Lisbon in brief
Population: 611,000 (2.5 million with the suburbs)
Inhabitants name: Lisboetes
Area: 8,384 ha
A bit of history…
During the Neolithic period, the population was what are known as pre-Iberians as evidenced by the presence of megaliths, dolmens and menhirs in the vicinity of Lisbon.
Under the Roman Empire, the city until then known as Olissipo, is called Felicitas Julia, a municipality under Roman law. It thus gains a political autonomy on a territory of 50km around the city and the inhabitants are Roman citizens exempted from taxes. The city is expanding thanks to commerce. A large import is made of its products such as garum, wine, horses and salt.
The invasions begin around 716, when the city is taken by the Moors who renamed it “al-Isbunah”. They build many monuments and impose their language. The city is then a mixture of people between Christians, Berbers, Arabs, Jews and Slavs. In 858, the Vikings plunder Lisbon’s oldest district, Alfama.
During the Reconquista of 1147, Lisbon was taken by a group of German, English, French and Portuguese knights. They thus restore Christianity by expelling the majority of Muslims and the mosques are transformed into churches.
Coimbra cedes its title of capital to Lisbon in 1255, and knows a strong economic growth during the Middle Ages.
Following the explorations, the Golden Age of Lisbon marks the 16th century. The city benefits from trade with its trade in Africa, India, Far East and Brazil. Thus, a large import of spices, sugar, cotton, textile…is made at the time and allows the city to be among the most prosperous in Europe.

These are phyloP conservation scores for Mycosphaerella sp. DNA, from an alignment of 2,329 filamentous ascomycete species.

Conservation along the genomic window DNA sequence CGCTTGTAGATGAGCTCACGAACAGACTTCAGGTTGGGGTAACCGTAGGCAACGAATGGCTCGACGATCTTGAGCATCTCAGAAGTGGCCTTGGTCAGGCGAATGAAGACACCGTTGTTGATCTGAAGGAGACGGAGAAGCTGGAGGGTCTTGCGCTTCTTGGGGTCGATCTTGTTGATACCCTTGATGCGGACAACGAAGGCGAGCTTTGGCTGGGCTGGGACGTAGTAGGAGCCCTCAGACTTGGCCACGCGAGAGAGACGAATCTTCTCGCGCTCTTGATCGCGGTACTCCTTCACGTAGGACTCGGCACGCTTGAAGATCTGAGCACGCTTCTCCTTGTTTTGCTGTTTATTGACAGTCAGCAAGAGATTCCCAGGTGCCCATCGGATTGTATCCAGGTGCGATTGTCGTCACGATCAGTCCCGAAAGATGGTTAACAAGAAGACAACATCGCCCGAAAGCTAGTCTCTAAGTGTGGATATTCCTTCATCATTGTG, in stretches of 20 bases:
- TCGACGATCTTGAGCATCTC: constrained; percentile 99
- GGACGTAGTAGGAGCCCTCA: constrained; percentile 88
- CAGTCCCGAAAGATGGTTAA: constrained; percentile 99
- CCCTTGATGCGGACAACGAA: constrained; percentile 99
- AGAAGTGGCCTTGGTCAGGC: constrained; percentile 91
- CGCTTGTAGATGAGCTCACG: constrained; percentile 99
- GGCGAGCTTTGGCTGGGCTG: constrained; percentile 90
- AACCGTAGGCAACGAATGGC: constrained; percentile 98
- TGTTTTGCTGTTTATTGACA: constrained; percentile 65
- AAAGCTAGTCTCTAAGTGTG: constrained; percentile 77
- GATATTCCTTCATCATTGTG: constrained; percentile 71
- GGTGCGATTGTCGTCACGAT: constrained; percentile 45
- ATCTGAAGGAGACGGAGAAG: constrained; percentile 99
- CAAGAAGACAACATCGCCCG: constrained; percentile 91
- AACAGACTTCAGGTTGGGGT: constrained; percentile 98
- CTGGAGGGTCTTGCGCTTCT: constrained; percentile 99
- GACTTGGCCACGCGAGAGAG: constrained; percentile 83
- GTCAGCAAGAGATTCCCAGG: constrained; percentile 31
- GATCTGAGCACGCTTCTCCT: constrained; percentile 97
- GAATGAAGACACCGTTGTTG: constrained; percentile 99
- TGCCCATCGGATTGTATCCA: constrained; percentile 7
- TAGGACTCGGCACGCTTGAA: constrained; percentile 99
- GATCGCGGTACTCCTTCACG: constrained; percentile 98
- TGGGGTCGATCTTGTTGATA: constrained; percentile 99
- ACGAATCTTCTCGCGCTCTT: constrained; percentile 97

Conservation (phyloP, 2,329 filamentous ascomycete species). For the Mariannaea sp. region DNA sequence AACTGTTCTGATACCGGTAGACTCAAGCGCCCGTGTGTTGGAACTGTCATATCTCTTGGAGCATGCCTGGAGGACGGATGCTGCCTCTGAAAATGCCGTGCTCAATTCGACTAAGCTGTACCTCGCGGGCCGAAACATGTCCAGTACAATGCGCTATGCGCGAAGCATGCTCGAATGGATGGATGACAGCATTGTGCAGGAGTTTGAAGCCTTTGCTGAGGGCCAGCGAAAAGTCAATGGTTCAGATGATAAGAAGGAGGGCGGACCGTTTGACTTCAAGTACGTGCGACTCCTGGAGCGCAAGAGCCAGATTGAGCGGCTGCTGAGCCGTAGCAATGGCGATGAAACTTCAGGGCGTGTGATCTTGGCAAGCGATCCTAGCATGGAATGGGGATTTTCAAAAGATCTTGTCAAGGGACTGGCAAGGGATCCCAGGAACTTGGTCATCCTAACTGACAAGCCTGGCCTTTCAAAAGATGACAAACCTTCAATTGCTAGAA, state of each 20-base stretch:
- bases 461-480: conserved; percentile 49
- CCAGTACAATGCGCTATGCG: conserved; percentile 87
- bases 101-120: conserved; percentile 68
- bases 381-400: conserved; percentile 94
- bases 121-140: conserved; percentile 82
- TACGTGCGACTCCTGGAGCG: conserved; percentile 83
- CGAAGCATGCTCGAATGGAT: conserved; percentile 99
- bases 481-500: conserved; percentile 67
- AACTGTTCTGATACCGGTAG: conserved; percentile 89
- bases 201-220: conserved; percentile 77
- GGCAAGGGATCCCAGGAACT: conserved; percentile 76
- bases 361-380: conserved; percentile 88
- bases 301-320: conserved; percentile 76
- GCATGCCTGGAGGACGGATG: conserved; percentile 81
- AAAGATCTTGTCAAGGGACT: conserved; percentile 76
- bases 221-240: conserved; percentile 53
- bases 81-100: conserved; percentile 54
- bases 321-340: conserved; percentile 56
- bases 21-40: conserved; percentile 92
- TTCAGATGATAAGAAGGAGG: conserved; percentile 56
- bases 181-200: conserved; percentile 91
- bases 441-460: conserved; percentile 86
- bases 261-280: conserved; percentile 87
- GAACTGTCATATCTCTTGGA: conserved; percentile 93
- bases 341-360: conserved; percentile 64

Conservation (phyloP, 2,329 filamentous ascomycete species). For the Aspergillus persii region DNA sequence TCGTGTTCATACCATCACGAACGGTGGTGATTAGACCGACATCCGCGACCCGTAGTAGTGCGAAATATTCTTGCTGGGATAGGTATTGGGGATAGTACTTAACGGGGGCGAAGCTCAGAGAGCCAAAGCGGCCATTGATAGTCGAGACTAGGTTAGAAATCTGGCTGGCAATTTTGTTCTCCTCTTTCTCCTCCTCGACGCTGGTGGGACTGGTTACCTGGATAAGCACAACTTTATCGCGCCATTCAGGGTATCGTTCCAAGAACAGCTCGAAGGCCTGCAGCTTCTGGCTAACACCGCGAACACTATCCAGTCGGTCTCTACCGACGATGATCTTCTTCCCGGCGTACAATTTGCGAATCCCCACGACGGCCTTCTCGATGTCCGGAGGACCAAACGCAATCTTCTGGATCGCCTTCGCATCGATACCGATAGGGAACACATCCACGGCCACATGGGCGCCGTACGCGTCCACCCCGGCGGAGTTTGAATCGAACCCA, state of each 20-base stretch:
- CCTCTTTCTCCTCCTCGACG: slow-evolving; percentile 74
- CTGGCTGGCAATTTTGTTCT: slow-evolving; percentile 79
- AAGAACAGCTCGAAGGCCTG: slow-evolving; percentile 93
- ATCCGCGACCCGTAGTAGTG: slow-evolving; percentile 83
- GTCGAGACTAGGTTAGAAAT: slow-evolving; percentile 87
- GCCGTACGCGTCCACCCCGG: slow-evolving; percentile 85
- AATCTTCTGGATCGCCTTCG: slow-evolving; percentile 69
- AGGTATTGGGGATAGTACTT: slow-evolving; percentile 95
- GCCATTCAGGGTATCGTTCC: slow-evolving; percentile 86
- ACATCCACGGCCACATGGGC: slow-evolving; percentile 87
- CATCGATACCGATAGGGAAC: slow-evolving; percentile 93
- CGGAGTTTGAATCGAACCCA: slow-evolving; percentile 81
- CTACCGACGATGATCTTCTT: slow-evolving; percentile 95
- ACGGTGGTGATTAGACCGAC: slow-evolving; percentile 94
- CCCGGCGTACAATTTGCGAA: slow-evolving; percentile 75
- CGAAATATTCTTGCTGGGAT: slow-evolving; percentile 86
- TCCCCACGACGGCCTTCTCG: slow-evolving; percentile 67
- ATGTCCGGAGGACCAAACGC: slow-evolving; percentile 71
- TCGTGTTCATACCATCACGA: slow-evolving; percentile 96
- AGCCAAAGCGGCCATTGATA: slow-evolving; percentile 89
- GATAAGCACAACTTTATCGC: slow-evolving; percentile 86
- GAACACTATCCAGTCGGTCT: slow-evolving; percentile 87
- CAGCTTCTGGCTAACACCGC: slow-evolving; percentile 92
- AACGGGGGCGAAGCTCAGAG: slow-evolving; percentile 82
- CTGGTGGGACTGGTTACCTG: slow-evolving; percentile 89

In 1580, Portugal lost its independence from Spain but in 1640, a revolt in Lisbon gave rise to the restoration of Portuguese independence.
On November 1, 1755, Lisbon was hit by a violent earthquake followed by fires that destroyed most of the city. Major restoration works are then undertaken by the Marquis de Pombal.
In the nineteenth century, the presence of the French in Portugal is marked by the troops of Napoleon who plunder Lisbon.
The workers of Lisbon organize important strikes in 1909 and the population rise up shortly after against the monarchy. Lisbon is proclaimed the Portuguese Republic on October 5, 1910.
During the Second World War, Lisbon is a neutral port that allows refugees to embark to the United States and is also a haven for spies.
In 1974, the population revolts against the government then set up, the Carnation Revolution starts in Lisbon and puts an end to the Salazar regime.
In 1994, Lisbon was named European Capital of Culture and hosted the 1998 Lisbon World Exposition (Expo 98).
To know also:
Lisbon is the most westerly capital of continental Europe. It’s located west of the country on the coast of the Atlantic Ocean, on the right bank at the mouth of the Tagus. Two bridges connect the city to the south bank: the bridge of April 25 and the bridge Vasco de Gama.
The historical center of the city is composed of seven hills: São Jorge, Estrela, Santa Catarina, São Pedro de Alcântara, Graça, Senhora do Monte and Penha de França, which offer the most beautiful view of the city from the miradouros. Because of this relief, the city also has a famous lift, Santa Justa, as well as three funiculars.
Sources: wikipedia, easyexpat.com